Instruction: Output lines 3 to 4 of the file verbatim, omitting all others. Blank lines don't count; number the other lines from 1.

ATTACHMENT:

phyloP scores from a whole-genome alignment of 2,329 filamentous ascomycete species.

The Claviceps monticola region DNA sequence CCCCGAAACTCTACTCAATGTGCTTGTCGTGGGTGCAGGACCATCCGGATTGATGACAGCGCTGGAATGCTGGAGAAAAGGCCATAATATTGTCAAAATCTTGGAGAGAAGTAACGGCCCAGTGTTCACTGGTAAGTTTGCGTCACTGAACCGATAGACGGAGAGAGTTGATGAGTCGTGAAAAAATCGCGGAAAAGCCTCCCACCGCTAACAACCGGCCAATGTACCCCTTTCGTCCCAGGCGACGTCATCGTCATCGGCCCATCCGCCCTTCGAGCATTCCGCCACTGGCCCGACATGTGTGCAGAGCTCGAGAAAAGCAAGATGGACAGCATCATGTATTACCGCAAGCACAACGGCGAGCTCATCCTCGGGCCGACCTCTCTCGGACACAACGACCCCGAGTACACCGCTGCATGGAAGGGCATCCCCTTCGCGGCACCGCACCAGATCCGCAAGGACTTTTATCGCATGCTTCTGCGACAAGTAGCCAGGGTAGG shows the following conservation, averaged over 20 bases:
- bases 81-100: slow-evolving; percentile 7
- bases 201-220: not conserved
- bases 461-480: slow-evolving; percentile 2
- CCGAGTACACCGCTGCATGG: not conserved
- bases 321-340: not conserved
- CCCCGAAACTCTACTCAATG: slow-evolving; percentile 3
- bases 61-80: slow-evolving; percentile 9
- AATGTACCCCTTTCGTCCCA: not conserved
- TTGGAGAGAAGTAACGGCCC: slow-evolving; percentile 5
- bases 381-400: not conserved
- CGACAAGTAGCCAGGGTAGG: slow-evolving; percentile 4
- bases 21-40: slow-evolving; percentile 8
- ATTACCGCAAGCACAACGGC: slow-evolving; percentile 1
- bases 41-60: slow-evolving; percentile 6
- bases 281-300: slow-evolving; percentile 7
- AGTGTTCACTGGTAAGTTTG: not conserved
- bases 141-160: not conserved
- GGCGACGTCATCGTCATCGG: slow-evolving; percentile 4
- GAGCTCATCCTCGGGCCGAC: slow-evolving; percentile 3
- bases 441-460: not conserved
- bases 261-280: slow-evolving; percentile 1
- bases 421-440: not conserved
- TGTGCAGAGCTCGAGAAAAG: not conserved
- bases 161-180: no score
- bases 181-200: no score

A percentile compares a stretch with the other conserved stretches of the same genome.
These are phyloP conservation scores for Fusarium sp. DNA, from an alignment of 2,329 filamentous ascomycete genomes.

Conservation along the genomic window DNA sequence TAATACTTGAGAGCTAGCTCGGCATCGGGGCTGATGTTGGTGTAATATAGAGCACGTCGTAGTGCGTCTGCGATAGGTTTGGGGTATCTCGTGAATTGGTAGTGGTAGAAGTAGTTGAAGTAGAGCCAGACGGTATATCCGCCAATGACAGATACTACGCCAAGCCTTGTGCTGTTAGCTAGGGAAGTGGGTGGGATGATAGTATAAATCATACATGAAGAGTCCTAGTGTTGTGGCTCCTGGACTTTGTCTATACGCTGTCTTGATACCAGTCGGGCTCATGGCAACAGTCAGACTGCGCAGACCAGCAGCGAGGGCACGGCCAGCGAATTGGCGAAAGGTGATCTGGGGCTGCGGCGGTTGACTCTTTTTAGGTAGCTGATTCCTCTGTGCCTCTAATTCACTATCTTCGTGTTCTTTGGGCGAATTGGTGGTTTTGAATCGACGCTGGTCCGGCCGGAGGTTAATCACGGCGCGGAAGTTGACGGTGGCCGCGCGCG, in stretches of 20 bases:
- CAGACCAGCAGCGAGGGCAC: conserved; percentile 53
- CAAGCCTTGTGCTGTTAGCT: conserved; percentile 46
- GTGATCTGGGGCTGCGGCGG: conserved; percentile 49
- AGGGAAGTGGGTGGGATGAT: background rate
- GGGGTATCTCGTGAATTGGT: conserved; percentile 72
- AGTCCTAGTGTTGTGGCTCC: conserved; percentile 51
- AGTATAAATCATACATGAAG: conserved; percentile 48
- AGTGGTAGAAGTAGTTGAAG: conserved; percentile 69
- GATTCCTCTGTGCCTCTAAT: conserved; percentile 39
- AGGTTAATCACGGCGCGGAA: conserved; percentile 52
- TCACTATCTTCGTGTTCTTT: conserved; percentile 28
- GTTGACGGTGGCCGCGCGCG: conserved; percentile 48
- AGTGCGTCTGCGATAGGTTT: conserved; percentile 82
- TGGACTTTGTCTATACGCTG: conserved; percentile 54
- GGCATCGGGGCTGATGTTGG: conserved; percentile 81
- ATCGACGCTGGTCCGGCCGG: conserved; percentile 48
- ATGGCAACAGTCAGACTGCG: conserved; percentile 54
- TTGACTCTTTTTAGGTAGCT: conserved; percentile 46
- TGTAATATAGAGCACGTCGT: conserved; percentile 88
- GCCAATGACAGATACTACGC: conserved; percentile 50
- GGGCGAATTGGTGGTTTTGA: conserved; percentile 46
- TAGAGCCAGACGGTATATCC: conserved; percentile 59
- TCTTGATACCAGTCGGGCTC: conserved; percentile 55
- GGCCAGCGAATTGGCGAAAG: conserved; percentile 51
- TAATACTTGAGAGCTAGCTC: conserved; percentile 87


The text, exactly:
- bases 81-100: slow-evolving; percentile 7
- bases 201-220: not conserved